[RFC] Why FreeBSD ports should have branches by OS version

Vlad K. vlad-fbsd at acheronmedia.com
Fri Jun 23 08:38:32 UTC 2017

On 2017-06-23 10:26, demelier.david at gmail.com wrote:
> Release branches won't have many maintenance except individual bug
> fixes when security advisories are found. No backport, no updates.

Nothing prevents the maintainers from doing exactly that right now. But 
you see, there are two kinds of ports in the tree:

1) ports where upstream maintains a concept of LTS
2) ports that mix bug, security fixes and new features in even 
point.point releases

For some (all?) major production software like Apache, nginx, PHP, 
PostgreSQL, MySQL (I think?), Postfix, Dovecot2, etc... #1 applies. So 
for serious production servers this should be easy to maintain as the 
upstream is doing that in the first place.

The problem is then with ports of type #2. And there's lots of them.

Gentoo portage can easily maintain "stable" ports because portage 
doesn't have a single Makefile, it has multiple .ebuild files so 
multiple versions are available under ONE port name, and bumping the 
version while keeping previous ones available is literally just a matter 
of making a copy of the latest .ebuild and fixing the version in it like 
we do with PORTVERSION.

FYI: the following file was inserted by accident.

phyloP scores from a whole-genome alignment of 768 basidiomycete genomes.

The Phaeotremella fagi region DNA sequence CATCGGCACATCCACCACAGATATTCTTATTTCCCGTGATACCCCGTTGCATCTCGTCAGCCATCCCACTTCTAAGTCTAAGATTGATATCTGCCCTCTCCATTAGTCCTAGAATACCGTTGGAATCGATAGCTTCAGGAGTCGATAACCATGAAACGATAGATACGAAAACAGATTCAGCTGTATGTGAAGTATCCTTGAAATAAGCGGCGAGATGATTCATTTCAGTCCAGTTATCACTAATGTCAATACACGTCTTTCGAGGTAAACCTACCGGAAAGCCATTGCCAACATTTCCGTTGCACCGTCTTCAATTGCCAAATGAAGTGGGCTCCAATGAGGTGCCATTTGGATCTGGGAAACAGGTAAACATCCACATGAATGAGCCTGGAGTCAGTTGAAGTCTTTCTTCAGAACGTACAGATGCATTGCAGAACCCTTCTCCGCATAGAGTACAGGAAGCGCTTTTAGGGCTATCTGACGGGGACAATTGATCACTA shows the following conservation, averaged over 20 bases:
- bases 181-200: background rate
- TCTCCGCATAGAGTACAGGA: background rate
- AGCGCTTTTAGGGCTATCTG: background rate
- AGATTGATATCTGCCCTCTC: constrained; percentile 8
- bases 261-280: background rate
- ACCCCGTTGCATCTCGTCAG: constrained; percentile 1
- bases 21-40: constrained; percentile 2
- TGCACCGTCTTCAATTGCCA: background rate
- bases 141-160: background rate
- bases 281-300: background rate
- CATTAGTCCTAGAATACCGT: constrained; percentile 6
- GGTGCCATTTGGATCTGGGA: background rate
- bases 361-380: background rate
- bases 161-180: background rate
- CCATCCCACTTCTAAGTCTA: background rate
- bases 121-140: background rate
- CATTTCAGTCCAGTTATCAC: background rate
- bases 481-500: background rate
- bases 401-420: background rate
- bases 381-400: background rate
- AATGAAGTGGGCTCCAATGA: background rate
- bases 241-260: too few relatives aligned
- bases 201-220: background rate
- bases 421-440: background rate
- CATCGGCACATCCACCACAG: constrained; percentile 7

On FreeBSD that's impossible and often ports are separated and version 
baked into the port name. Like www/node from the original post of this 

But again, that's all doable without having to introduce new 
infrastructure. The ports tree as is can be maintained like this and 
quarterly repos would NOT be required. All it's needed is for 
maintainers to keep a stable version and a latest version. There's 
already plenty of ports done like that, otoh postfix and 
postfix-current, nginx and nginx-devel, etc...

Because the BIGGEST problem in maintaining separate "stable" or LTS 
branches is BACKPORTING fixes for ports in the #2 category, ie. those 
that mix new features with fixes, so you have to CHERRY PICK only the 
fix and BACKPORT it to your "stable" branch. And that's even more work 
often introducing NEW bugs.

BTW, the problem of the original post could've been avoided if the user 
only read UPDATING which clearly stated that www/node becomes 7 and 
previous node (6) becomes www/node6.  (20161207) entry.

Vlad K.

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